The tax reform debate is being lost because of the way it is being defined in the media, and by the politicians beholden to their wealthy contributors. Reform does not mean raising taxes on the rich. It means cutting tax subsidies to the rich to slow the dramatic shift of wealth from the middle class to the very rich.
How you ask a question often decides a discussion. If you ask persons on the street whether they would prefer to increase taxes on the rich or cut tax subsidies for the rich, the chances are that you will get far different answers even though the economic effect is the same. Even someone as smart and sophisticated as Larry Summers has fallen into the trap of talking about increasing taxes on the rich as part of any tax reform, although he surely knows that what he is talking about is cutting tax subsidies or expenditures that benefit the rich.
Between 2009 and 2012 the incomes of the top one percent grew by 31.4 percent, while those of the bottom 99 percent grew only by 0.4 percent -- or to put it another way, the top one percent captured 95 percent of the income gains during the first three years of the recovery. Much of that disparity is because of the tax subsidies or expenditures that primarily benefit the rich.
Lower tax rates on capital gains are subsidies that overwhelmingly benefit the rich. The top 20 percent own over 80 percent of the stocks. But there is no economic justification for taxing income from investments at a lower rate than income from labor. Eliminating the difference would eliminate many of the financial shenanigans that primarily benefit Wall Street. For example, it would no longer make economic sense to use corporate assets to buy back stock so shareholders can convert ordinary income into capital gains. Those assets could be then put to more productive uses. Another example of miss-allocated resources is that, if the $26.7 billion in Wall Street bonuses last year were used to double the pay for all 1,085,000 Americans who work full-time at the current federal minimum wage of $7.25 an hour, it would have tripled the boost expected from the Wall Street bonuses to our GDP growth.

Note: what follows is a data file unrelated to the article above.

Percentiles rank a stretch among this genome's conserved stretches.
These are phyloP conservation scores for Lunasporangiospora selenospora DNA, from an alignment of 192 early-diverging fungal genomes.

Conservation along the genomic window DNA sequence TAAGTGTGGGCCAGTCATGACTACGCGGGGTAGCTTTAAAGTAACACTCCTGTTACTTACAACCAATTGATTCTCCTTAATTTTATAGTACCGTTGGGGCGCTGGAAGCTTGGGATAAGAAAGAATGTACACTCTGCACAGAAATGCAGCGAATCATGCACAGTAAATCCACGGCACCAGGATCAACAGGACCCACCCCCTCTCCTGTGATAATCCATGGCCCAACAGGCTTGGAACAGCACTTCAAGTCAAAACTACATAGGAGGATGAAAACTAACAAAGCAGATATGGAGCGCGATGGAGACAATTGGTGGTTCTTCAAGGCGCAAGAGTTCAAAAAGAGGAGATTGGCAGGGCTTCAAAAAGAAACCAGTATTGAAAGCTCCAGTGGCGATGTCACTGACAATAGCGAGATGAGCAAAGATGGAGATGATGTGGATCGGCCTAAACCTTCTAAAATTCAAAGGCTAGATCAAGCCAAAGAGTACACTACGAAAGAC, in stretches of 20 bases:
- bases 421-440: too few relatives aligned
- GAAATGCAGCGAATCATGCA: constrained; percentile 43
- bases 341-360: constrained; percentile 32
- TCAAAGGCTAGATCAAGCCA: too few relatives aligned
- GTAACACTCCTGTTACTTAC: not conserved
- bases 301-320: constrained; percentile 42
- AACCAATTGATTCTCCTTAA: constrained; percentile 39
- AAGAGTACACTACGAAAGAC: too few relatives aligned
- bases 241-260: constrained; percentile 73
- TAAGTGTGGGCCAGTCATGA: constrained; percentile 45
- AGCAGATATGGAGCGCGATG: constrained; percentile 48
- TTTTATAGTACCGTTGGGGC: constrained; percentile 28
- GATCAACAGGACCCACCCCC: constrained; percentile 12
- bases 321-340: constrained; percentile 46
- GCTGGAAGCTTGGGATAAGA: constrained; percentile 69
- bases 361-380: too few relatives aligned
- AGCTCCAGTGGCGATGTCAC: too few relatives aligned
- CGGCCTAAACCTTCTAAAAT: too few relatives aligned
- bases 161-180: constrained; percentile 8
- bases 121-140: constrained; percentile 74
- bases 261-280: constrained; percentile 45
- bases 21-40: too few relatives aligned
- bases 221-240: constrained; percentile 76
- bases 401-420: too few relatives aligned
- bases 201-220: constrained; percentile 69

Even the mortgage interest deduction is a subsidy for the wealthy because 73 percent of the deduction goes to the top 20 percent in income since most taxpayers do not itemize their deductions. Indeed, a recent study found that Federal tax benefits for homeowners primarily help wealthier people borrow more money to buy 11-18 percent larger houses rather than boosting homeownership...." Even Camp's tax reform proposal recognizes these tax expenditure, which cost about $175 billion annually, are not cost effective because it contains a significant, albeit hidden, cut back on the mortgage interest deduction for all but 5 percent of individual taxpayers.
We all know that the more complicated a tax scheme is, the more likely it is to benefit some special interest whose subsidy can't be justified. The most current example is the push to adopt territorial taxation contained in Congressman Camp's proposed tax reform. Territorial taxation sounds like a reasonable proposal until you cut through the complexity and realize it is really a job-killing tax. By taxing the "foreign" income of multinational corporations at a lower rate than paid by domestic companies, it will encourage the continued export of jobs and profits and keep domestic companies at a real competitive disadvantage.
We should be talking about leveling the playing field and not allowing the government to pick winners and losers hidden from public view in the tax code, e.g. discriminating against domestic business in favor of multinational corporations, discriminating against people who earn money through their own labor in favor of those who earn money by manipulating the financial system that adds nothing to our productivity. Economically, the difference in rates is a tax expenditure or subsidy just as if it were appropriated.
Those who talk or write about taxes and other economic issues need to be very careful in their choice of words so the public has a chance to really understand what is at stake. It is all too easy to fall into the trap of using Pavlovian phrases that the Koch Brothers spinmeisters use to hide what is really at stake.